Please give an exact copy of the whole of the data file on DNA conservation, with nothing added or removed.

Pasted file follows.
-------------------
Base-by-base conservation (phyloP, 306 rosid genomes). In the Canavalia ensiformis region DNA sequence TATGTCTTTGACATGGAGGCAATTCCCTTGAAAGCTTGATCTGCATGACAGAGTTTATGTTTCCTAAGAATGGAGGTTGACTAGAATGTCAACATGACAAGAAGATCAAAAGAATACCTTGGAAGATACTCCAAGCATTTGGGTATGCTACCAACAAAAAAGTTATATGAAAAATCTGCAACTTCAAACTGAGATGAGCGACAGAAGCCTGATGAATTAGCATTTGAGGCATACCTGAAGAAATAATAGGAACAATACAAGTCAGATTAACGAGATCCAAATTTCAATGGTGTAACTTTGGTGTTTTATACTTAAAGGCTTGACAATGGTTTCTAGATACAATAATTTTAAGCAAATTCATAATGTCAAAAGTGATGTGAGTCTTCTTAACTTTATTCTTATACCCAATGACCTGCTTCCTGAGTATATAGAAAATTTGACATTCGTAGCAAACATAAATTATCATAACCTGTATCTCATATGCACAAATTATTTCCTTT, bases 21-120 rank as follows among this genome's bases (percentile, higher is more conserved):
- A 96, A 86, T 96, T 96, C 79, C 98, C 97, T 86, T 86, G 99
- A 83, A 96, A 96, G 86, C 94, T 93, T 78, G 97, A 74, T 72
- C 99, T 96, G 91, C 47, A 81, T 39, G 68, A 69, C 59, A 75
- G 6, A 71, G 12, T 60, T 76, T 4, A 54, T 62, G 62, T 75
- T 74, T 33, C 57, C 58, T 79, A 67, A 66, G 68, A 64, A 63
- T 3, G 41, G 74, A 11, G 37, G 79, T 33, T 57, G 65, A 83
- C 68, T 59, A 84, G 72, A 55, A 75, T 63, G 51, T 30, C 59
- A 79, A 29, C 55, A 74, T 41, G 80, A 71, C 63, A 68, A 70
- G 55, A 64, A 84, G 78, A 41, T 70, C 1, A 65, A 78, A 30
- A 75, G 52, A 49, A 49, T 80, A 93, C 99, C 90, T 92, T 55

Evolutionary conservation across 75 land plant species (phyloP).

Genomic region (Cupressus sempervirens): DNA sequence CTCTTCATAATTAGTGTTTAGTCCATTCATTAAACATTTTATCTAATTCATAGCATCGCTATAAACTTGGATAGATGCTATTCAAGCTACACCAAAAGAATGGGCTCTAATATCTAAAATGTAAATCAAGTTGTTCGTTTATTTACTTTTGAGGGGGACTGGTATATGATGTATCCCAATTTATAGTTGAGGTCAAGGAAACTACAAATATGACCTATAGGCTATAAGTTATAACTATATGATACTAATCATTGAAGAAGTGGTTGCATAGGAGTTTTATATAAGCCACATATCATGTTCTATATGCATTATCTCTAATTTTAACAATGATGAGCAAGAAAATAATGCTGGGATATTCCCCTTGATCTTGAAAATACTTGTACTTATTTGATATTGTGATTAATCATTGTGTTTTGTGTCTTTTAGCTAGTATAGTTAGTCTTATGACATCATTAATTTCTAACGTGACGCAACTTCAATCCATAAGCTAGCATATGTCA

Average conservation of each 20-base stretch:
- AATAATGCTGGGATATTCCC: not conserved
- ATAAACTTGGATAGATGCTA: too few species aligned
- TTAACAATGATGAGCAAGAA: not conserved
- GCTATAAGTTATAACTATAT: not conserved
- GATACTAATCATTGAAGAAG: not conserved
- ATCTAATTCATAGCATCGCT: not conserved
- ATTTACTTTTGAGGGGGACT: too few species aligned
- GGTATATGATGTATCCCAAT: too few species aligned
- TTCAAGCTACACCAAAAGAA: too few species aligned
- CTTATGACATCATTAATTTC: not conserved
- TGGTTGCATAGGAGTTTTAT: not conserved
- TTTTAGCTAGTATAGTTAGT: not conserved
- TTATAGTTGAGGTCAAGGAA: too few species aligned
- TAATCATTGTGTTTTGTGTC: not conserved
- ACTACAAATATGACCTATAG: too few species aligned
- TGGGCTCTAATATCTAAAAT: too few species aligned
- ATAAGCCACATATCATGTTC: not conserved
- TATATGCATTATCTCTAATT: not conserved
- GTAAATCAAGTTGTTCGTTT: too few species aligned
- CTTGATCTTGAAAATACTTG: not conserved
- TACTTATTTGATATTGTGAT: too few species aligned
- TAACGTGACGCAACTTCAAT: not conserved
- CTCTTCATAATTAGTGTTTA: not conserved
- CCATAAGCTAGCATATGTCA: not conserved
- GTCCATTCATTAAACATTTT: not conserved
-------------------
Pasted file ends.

Base-by-base conservation (phyloP, 306 rosid genomes). In the Canavalia ensiformis region DNA sequence TATGTCTTTGACATGGAGGCAATTCCCTTGAAAGCTTGATCTGCATGACAGAGTTTATGTTTCCTAAGAATGGAGGTTGACTAGAATGTCAACATGACAAGAAGATCAAAAGAATACCTTGGAAGATACTCCAAGCATTTGGGTATGCTACCAACAAAAAAGTTATATGAAAAATCTGCAACTTCAAACTGAGATGAGCGACAGAAGCCTGATGAATTAGCATTTGAGGCATACCTGAAGAAATAATAGGAACAATACAAGTCAGATTAACGAGATCCAAATTTCAATGGTGTAACTTTGGTGTTTTATACTTAAAGGCTTGACAATGGTTTCTAGATACAATAATTTTAAGCAAATTCATAATGTCAAAAGTGATGTGAGTCTTCTTAACTTTATTCTTATACCCAATGACCTGCTTCCTGAGTATATAGAAAATTTGACATTCGTAGCAAACATAAATTATCATAACCTGTATCTCATATGCACAAATTATTTCCTTT, bases 21-120 rank as follows among this genome's bases (percentile, higher is more conserved):
- A 96, A 86, T 96, T 96, C 79, C 98, C 97, T 86, T 86, G 99
- A 83, A 96, A 96, G 86, C 94, T 93, T 78, G 97, A 74, T 72
- C 99, T 96, G 91, C 47, A 81, T 39, G 68, A 69, C 59, A 75
- G 6, A 71, G 12, T 60, T 76, T 4, A 54, T 62, G 62, T 75
- T 74, T 33, C 57, C 58, T 79, A 67, A 66, G 68, A 64, A 63
- T 3, G 41, G 74, A 11, G 37, G 79, T 33, T 57, G 65, A 83
- C 68, T 59, A 84, G 72, A 55, A 75, T 63, G 51, T 30, C 59
- A 79, A 29, C 55, A 74, T 41, G 80, A 71, C 63, A 68, A 70
- G 55, A 64, A 84, G 78, A 41, T 70, C 1, A 65, A 78, A 30
- A 75, G 52, A 49, A 49, T 80, A 93, C 99, C 90, T 92, T 55

Evolutionary conservation across 75 land plant species (phyloP).

Genomic region (Cupressus sempervirens): DNA sequence CTCTTCATAATTAGTGTTTAGTCCATTCATTAAACATTTTATCTAATTCATAGCATCGCTATAAACTTGGATAGATGCTATTCAAGCTACACCAAAAGAATGGGCTCTAATATCTAAAATGTAAATCAAGTTGTTCGTTTATTTACTTTTGAGGGGGACTGGTATATGATGTATCCCAATTTATAGTTGAGGTCAAGGAAACTACAAATATGACCTATAGGCTATAAGTTATAACTATATGATACTAATCATTGAAGAAGTGGTTGCATAGGAGTTTTATATAAGCCACATATCATGTTCTATATGCATTATCTCTAATTTTAACAATGATGAGCAAGAAAATAATGCTGGGATATTCCCCTTGATCTTGAAAATACTTGTACTTATTTGATATTGTGATTAATCATTGTGTTTTGTGTCTTTTAGCTAGTATAGTTAGTCTTATGACATCATTAATTTCTAACGTGACGCAACTTCAATCCATAAGCTAGCATATGTCA

Average conservation of each 20-base stretch:
- AATAATGCTGGGATATTCCC: not conserved
- ATAAACTTGGATAGATGCTA: too few species aligned
- TTAACAATGATGAGCAAGAA: not conserved
- GCTATAAGTTATAACTATAT: not conserved
- GATACTAATCATTGAAGAAG: not conserved
- ATCTAATTCATAGCATCGCT: not conserved
- ATTTACTTTTGAGGGGGACT: too few species aligned
- GGTATATGATGTATCCCAAT: too few species aligned
- TTCAAGCTACACCAAAAGAA: too few species aligned
- CTTATGACATCATTAATTTC: not conserved
- TGGTTGCATAGGAGTTTTAT: not conserved
- TTTTAGCTAGTATAGTTAGT: not conserved
- TTATAGTTGAGGTCAAGGAA: too few species aligned
- TAATCATTGTGTTTTGTGTC: not conserved
- ACTACAAATATGACCTATAG: too few species aligned
- TGGGCTCTAATATCTAAAAT: too few species aligned
- ATAAGCCACATATCATGTTC: not conserved
- TATATGCATTATCTCTAATT: not conserved
- GTAAATCAAGTTGTTCGTTT: too few species aligned
- CTTGATCTTGAAAATACTTG: not conserved
- TACTTATTTGATATTGTGAT: too few species aligned
- TAACGTGACGCAACTTCAAT: not conserved
- CTCTTCATAATTAGTGTTTA: not conserved
- CCATAAGCTAGCATATGTCA: not conserved
- GTCCATTCATTAAACATTTT: not conserved